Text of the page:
Nothing to fear? Security, privacy and dissent

Nothing to fear? Security, privacy and dissent

The Foreign Secretary, William Hague, has said reports that GCHQ are gathering intelligence from phones and online sites should not concern people who have nothing to hide. Hague's refusal – on security grounds of course – to either confirm or deny the UK's links with the US Prism secret surveillance programme is a source of further disquiet.

“If you have nothing to hide, you have nothing to fear” has little meaning and offers no real assurance. Respect for the non-public self has nothing to do with 'hiding'. Few of us would care to use a bathroom with glass walls or choose to have our medical records posted on the Parish Council noticeboard.

The uniquely personal interchanges we may make by email or telephone are little different in terms of dignity. Even where – as in the majority of cases – they contain nothing incriminating, we would feel betrayed and demeaned if the language of love and friendship or the pettiness of personal irritations were to be held up for public comment as a result of broad and untargeted surveillance. A joint statement from Privacy International, the Open Rights Group, English PEN and Index on Censorship says such action “chills freedom of expression and undermines our fundamental rights to freedom of expression and privacy,”

Protestations that any intercepts of such communications would be subject to the governance of a strong legal framework do not command instinctive confidence. There have been too many occasions of humiliating CCTV footage being placed on YouTube by unscrupulous operators to be certain that the law would prevent abuse rather than censure after the event.

But the greatest unease must surely come from the abuses of power which governments commit on a regular basis. No administration is innocent of attempts to conceal facts which it would find damaging or embarrassing. The Freedom of Information Act is not universally popular in the corridors of power and politicians are adept at resisting its provisions – look no further than the Attorney General's overturning of a FoI tribunal's ruling that letters from the Prince of Wales to Government ministers should be made public. (http://www.guardian.co.uk/uk/2012/oct/16/attorney-general-blocks-prince-... )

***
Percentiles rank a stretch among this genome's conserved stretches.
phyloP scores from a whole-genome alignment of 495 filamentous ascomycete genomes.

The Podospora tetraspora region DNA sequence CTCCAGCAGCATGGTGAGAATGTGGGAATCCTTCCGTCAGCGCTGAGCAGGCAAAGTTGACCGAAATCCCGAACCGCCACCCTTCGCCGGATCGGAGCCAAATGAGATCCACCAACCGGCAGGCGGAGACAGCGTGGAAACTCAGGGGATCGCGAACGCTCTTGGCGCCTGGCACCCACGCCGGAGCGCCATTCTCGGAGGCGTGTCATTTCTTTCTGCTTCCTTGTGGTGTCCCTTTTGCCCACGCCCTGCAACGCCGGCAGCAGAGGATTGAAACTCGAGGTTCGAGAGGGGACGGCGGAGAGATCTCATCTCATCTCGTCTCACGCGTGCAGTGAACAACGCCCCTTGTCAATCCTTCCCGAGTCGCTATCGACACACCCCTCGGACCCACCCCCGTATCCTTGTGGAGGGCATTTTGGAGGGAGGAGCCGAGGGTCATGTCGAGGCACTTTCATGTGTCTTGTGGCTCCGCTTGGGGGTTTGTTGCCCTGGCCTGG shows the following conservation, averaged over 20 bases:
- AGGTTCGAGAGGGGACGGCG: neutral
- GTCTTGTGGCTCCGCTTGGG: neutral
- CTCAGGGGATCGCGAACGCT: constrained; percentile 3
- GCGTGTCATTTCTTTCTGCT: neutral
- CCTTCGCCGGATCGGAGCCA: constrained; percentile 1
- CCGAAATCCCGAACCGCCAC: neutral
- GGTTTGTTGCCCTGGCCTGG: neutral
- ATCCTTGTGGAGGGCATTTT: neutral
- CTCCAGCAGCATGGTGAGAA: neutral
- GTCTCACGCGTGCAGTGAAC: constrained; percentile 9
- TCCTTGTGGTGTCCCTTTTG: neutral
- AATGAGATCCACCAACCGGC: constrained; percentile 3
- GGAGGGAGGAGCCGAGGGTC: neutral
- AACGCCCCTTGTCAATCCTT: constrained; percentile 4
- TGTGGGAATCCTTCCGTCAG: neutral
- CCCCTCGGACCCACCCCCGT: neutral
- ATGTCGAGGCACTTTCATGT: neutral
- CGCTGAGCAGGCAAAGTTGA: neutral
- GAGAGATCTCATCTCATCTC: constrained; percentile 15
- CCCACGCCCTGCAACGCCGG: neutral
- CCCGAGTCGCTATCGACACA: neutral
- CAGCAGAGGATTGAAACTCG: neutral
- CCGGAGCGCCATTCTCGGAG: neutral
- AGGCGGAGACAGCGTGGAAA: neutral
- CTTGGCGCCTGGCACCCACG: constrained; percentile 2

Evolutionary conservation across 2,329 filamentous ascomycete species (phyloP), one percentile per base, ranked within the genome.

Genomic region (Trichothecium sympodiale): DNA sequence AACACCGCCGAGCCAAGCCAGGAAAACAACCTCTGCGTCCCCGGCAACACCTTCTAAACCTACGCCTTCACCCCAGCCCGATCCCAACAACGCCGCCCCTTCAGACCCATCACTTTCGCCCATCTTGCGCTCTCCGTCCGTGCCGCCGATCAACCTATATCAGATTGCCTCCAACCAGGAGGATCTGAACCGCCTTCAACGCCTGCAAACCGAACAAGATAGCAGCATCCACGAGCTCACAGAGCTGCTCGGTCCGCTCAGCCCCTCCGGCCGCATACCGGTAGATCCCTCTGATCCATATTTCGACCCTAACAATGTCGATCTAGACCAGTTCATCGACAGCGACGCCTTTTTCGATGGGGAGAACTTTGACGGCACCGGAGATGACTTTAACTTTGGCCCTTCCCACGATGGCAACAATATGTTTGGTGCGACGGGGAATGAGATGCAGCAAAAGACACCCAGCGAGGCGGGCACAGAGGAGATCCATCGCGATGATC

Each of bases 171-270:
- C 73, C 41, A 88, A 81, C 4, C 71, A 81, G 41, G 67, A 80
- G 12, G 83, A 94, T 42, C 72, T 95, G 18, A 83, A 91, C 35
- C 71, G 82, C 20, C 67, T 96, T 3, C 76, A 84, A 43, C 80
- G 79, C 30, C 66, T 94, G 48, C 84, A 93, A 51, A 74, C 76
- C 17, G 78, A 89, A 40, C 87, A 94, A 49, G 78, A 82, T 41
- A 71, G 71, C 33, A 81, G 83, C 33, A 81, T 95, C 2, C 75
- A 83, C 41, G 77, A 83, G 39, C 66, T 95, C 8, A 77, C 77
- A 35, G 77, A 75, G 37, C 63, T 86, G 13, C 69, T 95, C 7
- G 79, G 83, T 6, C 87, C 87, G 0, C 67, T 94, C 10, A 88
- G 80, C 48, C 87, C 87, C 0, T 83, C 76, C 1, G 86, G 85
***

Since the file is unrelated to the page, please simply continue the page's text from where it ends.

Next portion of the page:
Ongoing exposure of Government ministers' misuse of statistics or of partial and misleading claims (http://www.ekklesia.co.uk/node/18387) have contributed to growing public mistrust of their intentions and public statements. Nor does it seem unreasonable that we might decline to place much confidence in the resilience of governmental technology to criminal hackers, or even to agencies who are not publicly or democratically accountable.

There are no clear definitions of the type and amount of data which foreign agencies such as the National Security Agency (NSA), which are outside UK jurisdiction, may actually collect on British citizens, nor are there rules about the use they may make of this data.

The rapid growth of social media and blogging has placed a vast amount of personal data online. Do we know who is scanning this data? An administrative error, a technical failure or an abuse of power could demolish privacy and undermine our employment or citizenship rights.

This is not paranoia, even though bland assurances that the law-abiding have nothing to fear is calculated to make it look that way. Our democratic protections are only as strong as the rectitude and vigilance of the people who design, employ and challenge them. Turkey is a parliamentary democracy and we are seeing peaceful protesters assailed with tear gas and water cannon in its squares and parks.

UK Home Secretary Theresa May is “looking into” the case for making water cannon available to the Metropolitan Police and pre-emptive arrests have been made ahead of the G8 meeting, as they were before the royal wedding and Margaret Thatcher's funeral.

How secure do you feel if you are a member of CND? Or Republic? What if you are an Occupy activist? A supporter of Stop the War, or even of the Society of Friends? None of these are illegal. None advocate violence. But members of all these groups may very well exercise a legitimate and conscientious right to protest which power finds worrying or inconvenient.

Cabinet ministers speak in emollient tones, they smile and invoke our legal protections. Nonetheless, we have very real reasons to fear that the balance between necessary security, privacy and the right to dissent is tilting too far towards the interests of power.

If this was a Tweet rather than a blog post, I would feel inclined to end with *waves to the #NSA*...

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© Jill Segger is an Associate Director of Ekklesia with particular involvement in editorial issues. She is a freelance writer who contributes to the Church Times, Catholic Herald, Tribune, Reform and The Friend, among other publications. Jill is an active Quaker. See: http://www.journalistdirectory.com/journalist/TQig/Jill-Segger You can follow Jill on Twitter at: http://www.twitter.com/quakerpen

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